London cabbies have larger brain parts

By Murray Bourne, 16 Aug 2006

An article in CNN, London cabbies: Brain cell mightier than microchip [no longer available], talks about how London cabbies are not very interested in using satellite navigation systems.

The cabbies need to pass the most difficult cabbie license test in the world, called "The Knowledge", where they need to demonstrate that they know hundreds of routes, street names and main buildings.

From a learning point of view, it's quite something. They are certainly making full use of Tony Buzan's association, image and location memory concepts.

I found the following very interesting - how learning can change brain size and shape:

The test is so tough -- it can take up 34 months of study, albeit part-time, to pass -- that academic studies have shown part of the brain of successful applicants actually enlarges.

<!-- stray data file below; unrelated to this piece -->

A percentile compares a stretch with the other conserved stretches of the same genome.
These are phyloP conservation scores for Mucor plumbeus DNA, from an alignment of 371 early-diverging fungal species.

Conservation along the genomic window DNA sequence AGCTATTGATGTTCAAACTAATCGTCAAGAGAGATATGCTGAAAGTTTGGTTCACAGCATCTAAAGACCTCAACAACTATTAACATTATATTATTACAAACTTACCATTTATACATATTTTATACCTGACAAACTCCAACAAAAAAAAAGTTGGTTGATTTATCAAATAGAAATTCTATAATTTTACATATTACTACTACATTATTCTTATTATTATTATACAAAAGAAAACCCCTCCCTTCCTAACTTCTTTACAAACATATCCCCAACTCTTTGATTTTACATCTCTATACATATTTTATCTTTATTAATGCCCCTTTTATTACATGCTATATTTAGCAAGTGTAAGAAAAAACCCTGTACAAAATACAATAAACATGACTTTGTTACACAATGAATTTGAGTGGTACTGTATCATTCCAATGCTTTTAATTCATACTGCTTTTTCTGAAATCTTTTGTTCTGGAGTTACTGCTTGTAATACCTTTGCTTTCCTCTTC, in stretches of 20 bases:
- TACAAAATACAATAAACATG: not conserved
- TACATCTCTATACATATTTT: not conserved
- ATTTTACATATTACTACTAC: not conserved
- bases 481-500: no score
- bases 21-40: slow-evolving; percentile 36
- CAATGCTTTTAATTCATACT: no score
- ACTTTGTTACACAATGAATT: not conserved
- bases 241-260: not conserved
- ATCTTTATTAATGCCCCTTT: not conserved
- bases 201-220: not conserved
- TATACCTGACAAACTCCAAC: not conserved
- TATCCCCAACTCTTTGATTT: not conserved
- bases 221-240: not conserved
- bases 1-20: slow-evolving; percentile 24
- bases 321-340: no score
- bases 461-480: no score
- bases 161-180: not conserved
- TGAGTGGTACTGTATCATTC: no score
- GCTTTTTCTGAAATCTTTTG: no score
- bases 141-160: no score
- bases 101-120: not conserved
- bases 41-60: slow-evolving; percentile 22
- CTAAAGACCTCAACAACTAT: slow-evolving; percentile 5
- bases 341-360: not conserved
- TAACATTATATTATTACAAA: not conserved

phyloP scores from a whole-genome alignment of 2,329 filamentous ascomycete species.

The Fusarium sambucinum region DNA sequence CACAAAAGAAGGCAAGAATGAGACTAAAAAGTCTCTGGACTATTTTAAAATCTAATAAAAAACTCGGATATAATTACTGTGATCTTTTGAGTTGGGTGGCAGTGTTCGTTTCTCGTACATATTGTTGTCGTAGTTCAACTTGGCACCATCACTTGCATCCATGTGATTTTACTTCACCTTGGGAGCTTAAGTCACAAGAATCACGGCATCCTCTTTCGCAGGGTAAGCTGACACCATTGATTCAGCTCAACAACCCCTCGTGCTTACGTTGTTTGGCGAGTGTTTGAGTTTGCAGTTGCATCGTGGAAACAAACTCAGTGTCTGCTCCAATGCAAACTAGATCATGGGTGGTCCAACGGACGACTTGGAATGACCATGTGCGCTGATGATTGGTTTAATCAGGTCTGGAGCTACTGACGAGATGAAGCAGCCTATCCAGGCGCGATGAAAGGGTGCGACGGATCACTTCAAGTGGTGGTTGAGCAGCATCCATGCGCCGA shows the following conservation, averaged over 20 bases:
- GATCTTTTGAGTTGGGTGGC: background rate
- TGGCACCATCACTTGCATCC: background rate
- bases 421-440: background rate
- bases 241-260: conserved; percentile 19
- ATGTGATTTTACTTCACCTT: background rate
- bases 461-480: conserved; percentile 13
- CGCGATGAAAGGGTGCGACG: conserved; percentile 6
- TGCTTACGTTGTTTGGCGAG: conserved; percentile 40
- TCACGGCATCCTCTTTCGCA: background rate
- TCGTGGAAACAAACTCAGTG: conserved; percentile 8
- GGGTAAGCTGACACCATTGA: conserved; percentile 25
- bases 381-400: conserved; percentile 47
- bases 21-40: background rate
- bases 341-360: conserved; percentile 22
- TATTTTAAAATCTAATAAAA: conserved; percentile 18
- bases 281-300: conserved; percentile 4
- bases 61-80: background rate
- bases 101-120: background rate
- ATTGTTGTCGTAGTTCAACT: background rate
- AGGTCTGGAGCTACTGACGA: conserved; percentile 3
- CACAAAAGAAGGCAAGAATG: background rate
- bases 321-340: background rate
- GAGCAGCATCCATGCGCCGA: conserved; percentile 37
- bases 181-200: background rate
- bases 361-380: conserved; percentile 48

Scientists found London taxi drivers have a larger hippocampus, the part of the brain associated with navigation, than other people.

When we talk about "changing someone's mind", we are literally changing the connections in their brain. This goes for learning new material as much as un-learning old beliefs.

Footnote: Now if only the Singapore cabbies could learn some more routes and place names, it would be great. Currently, when you get in and tell them where you want to go, they say "Which way you like to go, ah?". Translation: "I don't have a clue where that place is − tell me how to get there".

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